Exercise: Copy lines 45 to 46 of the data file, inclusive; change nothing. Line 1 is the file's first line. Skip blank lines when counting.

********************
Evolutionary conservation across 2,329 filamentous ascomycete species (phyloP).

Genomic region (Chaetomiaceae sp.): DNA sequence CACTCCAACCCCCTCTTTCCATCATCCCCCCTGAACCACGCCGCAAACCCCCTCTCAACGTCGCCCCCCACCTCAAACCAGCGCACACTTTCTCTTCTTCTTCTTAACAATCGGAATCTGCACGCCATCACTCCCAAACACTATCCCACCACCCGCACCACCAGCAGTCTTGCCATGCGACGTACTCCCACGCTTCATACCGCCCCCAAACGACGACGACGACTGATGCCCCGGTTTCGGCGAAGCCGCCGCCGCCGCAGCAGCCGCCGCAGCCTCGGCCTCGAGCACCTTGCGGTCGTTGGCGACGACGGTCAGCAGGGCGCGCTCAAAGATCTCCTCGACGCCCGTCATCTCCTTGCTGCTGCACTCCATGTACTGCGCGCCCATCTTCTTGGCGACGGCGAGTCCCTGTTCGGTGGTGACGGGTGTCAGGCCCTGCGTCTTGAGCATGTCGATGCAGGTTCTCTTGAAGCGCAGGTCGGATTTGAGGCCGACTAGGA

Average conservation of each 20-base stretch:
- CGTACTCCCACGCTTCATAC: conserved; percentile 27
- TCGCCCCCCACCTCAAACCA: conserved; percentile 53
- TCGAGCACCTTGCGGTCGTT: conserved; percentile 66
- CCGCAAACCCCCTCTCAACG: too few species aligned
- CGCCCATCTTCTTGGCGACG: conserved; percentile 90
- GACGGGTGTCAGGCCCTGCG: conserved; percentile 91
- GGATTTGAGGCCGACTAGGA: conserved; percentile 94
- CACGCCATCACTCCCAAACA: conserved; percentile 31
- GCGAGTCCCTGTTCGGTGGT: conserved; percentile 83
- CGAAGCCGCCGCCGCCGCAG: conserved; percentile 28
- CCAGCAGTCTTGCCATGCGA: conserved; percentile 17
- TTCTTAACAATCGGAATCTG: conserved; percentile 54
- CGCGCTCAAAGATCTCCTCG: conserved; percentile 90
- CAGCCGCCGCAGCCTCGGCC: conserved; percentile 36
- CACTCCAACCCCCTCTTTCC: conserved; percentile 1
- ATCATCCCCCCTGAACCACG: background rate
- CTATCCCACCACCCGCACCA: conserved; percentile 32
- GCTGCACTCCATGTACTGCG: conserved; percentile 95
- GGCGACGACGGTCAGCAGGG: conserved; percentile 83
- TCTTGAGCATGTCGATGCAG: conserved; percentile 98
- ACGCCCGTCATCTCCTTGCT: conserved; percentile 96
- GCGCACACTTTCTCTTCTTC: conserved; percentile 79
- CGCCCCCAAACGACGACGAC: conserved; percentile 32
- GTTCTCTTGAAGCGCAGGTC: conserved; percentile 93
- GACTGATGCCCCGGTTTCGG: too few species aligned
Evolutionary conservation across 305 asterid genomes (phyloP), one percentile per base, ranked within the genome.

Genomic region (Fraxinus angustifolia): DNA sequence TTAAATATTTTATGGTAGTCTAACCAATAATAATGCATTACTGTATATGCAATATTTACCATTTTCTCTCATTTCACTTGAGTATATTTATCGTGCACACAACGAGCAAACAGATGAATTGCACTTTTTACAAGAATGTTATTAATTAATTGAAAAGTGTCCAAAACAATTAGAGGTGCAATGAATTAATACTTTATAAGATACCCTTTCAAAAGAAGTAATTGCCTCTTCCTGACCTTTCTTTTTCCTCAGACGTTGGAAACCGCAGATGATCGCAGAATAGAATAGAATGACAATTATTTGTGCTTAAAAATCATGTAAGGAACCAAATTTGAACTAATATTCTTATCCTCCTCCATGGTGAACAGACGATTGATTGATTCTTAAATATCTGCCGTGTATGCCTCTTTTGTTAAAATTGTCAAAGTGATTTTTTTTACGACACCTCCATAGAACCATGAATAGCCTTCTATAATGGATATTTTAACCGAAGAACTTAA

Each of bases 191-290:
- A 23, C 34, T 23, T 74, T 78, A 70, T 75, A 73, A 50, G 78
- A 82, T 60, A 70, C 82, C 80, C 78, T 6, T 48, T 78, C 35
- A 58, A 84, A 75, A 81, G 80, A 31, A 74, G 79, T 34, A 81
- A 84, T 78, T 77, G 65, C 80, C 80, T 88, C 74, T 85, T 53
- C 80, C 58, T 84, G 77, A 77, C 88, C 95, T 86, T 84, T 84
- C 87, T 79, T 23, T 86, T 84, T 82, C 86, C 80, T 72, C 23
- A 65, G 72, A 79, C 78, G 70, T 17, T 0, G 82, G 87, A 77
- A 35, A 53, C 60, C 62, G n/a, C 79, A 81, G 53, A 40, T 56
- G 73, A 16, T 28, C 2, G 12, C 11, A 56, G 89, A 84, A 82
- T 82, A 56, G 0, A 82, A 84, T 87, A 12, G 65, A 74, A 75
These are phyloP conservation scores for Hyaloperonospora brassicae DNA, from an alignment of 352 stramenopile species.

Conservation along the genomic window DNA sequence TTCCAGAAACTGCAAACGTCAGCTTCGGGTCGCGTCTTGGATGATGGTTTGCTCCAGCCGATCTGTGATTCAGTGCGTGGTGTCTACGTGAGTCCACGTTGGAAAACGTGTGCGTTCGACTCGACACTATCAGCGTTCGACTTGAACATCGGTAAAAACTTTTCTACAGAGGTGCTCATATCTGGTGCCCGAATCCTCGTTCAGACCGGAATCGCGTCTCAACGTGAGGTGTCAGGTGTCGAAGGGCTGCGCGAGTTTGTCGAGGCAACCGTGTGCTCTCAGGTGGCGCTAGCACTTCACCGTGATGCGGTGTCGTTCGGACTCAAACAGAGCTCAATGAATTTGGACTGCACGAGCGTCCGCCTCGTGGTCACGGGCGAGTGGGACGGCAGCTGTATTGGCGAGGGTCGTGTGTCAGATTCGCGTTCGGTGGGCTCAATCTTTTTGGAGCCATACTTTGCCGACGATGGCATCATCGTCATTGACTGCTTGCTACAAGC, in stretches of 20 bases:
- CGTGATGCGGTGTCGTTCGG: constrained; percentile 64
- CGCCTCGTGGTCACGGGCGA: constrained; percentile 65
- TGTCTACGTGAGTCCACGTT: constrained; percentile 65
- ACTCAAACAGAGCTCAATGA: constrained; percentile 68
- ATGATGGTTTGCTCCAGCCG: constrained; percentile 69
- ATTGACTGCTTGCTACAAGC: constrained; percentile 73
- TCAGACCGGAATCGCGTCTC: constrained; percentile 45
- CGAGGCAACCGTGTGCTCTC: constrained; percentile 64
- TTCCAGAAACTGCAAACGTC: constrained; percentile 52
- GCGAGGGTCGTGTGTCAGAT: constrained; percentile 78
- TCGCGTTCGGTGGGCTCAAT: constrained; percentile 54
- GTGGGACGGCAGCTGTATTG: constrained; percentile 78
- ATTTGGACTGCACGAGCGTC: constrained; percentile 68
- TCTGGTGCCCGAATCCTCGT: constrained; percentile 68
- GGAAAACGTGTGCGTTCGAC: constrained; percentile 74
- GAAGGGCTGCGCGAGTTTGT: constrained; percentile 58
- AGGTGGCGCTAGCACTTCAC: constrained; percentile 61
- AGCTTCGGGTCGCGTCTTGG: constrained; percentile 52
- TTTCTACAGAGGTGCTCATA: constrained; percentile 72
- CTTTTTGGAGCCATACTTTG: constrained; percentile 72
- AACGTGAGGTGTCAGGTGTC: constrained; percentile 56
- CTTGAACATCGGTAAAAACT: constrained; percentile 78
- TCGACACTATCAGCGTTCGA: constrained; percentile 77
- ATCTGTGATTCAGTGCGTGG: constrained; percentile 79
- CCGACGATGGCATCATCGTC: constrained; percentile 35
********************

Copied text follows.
- CGCCTCGTGGTCACGGGCGA: constrained; percentile 65
- TGTCTACGTGAGTCCACGTT: constrained; percentile 65